▼ Or “into the latrine.”(This means all foods are clean.) ▼
▼ This is a parenthetical note by the author.20 He said, “What comes out of a person defiles him. 21 For from within, out of the human heart, come evil ideas, sexual immorality, theft, murder, 22 adultery, greed, evil, deceit, debauchery, envy, slander, pride, and folly. 23 All these evils come from within and defile a person.”
A Syrophoenician Woman’s Faith24 After Jesus ▼
▼ Grk “He”; the referent (Jesus) has been specified in the translation for clarity.left there, he went to the region of Tyre. ▼
▼ Most mss, including early and important witnesses (א A B f1, 13 33 2427 Maj. lat), have here καὶ Σιδῶνος (kai Sidōnos, “and Sidon”). The Western text, as well as several other important mss (D L W Δ Θ 28 565 it), lack the words. Although the external evidence is on the side of inclusion, it is difficult to explain why scribes would omit the mention of Sidon. On the other hand, the parallels in v. 31 and Matt 15:21 would be sufficient motivation for scribes to add Sidon here. Furthermore, every other mention of Tyre in the Gospels is accompanied by Sidon, putting pressure on scribes to conform this text as well. The shorter reading therefore, though without compelling external evidence on its side, is strongly supported by internal evidence, rendering judgment on its authenticity fairly certain.▼ When he went into a house, he did not want anyone to know, but ▼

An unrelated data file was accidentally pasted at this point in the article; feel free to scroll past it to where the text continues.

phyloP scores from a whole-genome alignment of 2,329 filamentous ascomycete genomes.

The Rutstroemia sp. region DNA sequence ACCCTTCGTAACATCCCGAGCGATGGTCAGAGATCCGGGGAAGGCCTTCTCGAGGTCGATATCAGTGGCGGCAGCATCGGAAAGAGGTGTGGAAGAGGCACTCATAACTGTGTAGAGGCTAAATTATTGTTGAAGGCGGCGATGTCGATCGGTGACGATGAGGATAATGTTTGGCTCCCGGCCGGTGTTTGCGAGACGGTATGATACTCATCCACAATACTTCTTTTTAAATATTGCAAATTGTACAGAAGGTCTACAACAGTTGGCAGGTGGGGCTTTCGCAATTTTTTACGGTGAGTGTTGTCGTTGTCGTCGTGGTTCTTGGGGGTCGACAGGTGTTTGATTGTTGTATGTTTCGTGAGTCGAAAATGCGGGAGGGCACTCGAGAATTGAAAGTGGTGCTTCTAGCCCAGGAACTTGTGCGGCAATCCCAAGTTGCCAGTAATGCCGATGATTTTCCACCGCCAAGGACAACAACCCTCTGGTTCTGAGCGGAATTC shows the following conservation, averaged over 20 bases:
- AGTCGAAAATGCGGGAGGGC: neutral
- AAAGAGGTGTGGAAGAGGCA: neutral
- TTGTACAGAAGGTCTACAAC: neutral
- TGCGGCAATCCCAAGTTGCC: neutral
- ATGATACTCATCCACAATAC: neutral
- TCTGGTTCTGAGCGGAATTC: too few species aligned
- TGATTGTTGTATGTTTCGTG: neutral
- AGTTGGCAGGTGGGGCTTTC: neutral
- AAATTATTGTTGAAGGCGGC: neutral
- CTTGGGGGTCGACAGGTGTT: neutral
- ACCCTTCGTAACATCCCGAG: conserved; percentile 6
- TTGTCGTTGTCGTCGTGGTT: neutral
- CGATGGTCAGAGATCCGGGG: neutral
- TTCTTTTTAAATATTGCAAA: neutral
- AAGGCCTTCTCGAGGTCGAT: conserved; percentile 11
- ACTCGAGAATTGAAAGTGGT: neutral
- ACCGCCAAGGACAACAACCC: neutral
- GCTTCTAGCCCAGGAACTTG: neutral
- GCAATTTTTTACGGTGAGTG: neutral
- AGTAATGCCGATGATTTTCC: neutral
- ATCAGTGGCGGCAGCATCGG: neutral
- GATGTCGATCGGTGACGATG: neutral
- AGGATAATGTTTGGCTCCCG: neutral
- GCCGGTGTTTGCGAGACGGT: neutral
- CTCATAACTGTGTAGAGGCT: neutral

▼ Grk “And.” Here καί (kai) has been translated as “but” to indicate the contrast present in this context.he was not able to escape notice. 25 Instead, a woman whose young daughter had an unclean spirit ▼
▼ Unclean spirit refers to an evil spirit.immediately heard about him and came and fell at his feet. 26 The woman was a Greek, of Syrophoenician origin. She ▼
▼ Because of the length and complexity of the Greek sentence, a new sentence was started here in the translation.asked him to cast the demon out of her daughter. 27 He said to her, “Let the children be satisfied first, for it is not right to take the children’s bread and to throw it to the dogs.” ▼